I will first consider wake-promoting circuitry, reviewing the key roles played by glutamatergic neurons in the parabrachial and pedunculopontine nuclei in the brainstem and in the supramammillary nucleus in the hypothalamus, as well as by GABAergic neurons in the basal forebrain and the supramammillary nucleus. I will also consider the roles played by monoaminergic neurons in the brainstem and hypothalamus, cholinergic neurons in the pedunculopontine nucleus and basal forebrain, and peptidergic neurons in the lateral hypothalamus. Finally I will discuss recent evidence for two wake-promoting GABAergic pathways from the lateral hypothalamus that inhibit sleep-promoting targets.

I will then consider sleep-promoting cell groups, which use GABA to inhibit wake-promoting targets. These include the ventrolateral and median preoptic nuclei and the parafacial zone in the pons. I will also discuss the role of the melanin-concentrating hormone neurons in the lateral hypothalamus in REM sleep regulation, and recent evidence that they may release both GABA and glutamate. Finally, I will consider how these basic wake and sleep circuits interact with each other, and how they are controlled by homeostatic and circadian drives.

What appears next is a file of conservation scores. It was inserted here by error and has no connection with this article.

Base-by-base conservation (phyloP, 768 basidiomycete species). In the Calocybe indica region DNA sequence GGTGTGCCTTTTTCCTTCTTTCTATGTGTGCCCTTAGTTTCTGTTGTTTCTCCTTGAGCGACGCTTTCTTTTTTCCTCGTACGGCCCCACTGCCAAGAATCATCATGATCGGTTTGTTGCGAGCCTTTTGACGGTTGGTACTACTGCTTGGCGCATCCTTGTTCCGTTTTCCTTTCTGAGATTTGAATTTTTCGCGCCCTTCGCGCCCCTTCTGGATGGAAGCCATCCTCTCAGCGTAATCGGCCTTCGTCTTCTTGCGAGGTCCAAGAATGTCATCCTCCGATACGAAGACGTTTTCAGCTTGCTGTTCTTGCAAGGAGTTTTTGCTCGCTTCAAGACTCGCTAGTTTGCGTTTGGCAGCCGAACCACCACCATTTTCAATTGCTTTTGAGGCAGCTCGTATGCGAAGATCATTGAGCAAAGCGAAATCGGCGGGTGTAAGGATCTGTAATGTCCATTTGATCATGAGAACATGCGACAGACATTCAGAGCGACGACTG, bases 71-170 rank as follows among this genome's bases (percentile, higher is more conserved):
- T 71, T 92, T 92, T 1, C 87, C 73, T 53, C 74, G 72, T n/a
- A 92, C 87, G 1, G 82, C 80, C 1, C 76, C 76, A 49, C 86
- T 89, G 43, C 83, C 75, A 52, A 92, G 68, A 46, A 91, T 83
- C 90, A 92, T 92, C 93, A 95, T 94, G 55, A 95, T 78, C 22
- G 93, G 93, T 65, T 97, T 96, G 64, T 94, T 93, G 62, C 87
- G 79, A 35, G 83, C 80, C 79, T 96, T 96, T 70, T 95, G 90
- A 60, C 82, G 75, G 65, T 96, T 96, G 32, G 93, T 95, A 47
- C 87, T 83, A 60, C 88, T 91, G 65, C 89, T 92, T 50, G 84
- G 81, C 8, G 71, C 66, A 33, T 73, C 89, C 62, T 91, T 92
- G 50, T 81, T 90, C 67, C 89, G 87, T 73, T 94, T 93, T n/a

Slow waves, the hallmark of NREM sleep, are not uniformly distributed across the cortical surface, but can occur locally and asynchronously across brain regions. Their regional distribution and amplitude is affected by brain maturation and by time spent awake, and mediated in part by experience-dependent changes. Regional changes in slow waves and sleep spindles reflect the off-line processing and transformation of wake-dependent brain modifications, in line with a direct involvement of sleep in learning and memory consolidation.

On the other hand, local wake-like activity may occur during sleep and has been suggested to be involved in the generation and characterization of dream experiences.